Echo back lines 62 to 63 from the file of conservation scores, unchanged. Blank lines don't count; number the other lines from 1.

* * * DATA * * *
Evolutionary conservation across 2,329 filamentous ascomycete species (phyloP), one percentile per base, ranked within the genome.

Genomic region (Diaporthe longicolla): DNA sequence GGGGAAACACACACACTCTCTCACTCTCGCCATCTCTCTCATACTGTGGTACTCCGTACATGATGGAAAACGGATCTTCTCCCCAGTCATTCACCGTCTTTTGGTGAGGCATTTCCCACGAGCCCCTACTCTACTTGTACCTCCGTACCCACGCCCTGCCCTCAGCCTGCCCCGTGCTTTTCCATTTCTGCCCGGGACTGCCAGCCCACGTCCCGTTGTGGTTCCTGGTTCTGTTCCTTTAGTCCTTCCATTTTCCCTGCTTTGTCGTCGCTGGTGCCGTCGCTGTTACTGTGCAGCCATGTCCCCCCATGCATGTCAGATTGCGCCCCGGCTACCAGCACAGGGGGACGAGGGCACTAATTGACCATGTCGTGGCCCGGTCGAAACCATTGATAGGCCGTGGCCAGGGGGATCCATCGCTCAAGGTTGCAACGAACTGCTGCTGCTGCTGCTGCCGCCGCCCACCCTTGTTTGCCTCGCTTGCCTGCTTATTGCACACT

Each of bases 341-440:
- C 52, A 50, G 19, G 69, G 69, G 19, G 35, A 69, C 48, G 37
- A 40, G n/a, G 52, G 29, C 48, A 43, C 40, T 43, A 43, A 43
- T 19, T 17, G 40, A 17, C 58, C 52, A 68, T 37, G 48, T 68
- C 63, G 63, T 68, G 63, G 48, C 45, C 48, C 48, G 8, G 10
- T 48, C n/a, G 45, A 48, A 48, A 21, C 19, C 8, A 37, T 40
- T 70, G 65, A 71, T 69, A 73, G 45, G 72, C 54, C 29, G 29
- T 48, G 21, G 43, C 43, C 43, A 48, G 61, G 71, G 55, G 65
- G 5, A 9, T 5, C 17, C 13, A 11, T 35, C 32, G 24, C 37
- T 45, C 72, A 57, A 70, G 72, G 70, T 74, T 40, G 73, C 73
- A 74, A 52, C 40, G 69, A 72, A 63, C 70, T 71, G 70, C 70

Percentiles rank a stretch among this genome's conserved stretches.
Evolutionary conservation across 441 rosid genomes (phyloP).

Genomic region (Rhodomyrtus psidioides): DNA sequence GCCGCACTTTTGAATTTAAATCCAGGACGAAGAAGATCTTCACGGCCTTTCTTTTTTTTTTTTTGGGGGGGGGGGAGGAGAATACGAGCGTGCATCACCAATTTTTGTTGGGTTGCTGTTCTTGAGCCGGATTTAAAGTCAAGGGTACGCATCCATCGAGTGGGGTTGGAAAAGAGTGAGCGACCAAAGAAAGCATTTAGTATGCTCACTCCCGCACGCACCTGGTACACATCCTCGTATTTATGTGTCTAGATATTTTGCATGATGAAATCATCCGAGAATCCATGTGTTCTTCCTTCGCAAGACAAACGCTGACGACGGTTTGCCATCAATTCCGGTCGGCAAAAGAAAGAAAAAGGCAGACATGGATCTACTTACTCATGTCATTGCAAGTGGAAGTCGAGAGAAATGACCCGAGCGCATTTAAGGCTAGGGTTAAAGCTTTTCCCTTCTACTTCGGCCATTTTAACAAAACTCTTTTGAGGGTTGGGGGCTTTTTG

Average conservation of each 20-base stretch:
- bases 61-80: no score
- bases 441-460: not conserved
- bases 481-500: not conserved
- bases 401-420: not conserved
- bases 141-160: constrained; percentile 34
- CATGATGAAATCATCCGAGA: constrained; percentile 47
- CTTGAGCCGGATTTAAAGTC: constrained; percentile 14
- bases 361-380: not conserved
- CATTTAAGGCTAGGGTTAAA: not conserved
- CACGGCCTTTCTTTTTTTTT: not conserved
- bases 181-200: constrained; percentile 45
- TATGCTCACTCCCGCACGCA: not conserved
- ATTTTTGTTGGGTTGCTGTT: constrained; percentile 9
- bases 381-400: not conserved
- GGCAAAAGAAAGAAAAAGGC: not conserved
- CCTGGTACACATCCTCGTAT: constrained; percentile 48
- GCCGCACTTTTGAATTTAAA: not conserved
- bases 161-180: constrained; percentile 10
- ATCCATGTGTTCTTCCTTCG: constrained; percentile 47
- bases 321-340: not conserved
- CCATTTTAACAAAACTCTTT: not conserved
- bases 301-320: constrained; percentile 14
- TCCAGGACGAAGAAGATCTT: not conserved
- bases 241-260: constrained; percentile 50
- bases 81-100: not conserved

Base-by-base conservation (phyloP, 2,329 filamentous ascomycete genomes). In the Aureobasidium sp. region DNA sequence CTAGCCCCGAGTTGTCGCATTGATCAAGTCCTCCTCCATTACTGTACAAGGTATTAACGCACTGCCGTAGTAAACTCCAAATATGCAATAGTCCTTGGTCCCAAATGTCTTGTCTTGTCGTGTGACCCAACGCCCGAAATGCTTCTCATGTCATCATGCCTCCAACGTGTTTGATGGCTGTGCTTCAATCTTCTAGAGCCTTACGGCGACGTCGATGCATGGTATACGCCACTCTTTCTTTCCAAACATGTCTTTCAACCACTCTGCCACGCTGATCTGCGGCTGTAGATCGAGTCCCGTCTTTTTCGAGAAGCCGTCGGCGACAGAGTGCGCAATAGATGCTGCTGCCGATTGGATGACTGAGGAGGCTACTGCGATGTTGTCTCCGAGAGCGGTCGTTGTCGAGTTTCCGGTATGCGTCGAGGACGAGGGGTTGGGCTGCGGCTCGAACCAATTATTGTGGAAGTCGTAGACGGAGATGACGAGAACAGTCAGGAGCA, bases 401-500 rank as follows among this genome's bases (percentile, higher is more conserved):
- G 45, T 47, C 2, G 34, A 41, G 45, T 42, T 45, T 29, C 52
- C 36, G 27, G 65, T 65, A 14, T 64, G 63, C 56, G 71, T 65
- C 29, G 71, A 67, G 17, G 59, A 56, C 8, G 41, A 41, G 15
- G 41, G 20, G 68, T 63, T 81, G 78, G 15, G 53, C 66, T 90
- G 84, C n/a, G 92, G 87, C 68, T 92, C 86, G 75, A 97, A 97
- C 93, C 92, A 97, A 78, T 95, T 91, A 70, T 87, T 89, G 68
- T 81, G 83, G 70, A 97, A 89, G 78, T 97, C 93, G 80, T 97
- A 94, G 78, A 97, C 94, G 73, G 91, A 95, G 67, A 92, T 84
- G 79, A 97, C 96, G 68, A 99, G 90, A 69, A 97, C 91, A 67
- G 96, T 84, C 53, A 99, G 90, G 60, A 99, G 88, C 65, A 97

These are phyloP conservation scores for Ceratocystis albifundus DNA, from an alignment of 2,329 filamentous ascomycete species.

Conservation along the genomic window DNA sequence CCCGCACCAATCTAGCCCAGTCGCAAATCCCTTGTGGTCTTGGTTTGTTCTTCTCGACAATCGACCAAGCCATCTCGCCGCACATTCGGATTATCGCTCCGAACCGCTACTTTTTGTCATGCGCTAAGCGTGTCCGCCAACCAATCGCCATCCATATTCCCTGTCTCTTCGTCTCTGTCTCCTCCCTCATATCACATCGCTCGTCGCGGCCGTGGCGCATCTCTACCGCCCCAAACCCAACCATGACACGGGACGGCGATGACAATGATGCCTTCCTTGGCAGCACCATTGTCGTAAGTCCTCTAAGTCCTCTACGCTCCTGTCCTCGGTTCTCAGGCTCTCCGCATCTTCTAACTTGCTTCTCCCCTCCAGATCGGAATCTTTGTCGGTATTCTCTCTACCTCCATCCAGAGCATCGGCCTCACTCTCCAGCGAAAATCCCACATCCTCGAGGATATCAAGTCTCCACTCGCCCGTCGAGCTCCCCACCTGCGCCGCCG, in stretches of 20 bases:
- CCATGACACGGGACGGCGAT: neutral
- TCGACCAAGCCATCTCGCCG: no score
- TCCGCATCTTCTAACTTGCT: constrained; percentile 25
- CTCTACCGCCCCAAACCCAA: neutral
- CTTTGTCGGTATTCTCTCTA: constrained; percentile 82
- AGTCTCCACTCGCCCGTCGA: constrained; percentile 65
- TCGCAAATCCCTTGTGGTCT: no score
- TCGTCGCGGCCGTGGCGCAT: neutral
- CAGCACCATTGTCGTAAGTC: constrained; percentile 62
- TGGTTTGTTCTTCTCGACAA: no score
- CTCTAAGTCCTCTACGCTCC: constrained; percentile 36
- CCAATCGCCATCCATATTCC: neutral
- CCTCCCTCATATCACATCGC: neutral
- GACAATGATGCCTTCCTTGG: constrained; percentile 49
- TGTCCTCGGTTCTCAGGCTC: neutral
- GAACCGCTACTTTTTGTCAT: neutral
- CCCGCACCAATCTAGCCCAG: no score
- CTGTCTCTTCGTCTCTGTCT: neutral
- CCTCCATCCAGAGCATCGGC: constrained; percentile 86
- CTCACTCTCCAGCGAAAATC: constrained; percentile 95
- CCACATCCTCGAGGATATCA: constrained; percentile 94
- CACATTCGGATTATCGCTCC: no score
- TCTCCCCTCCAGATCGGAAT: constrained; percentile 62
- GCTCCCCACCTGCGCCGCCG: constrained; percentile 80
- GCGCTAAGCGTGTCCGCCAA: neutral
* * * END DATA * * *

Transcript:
- TCGCAAATCCCTTGTGGTCT: no score
- TCGTCGCGGCCGTGGCGCAT: neutral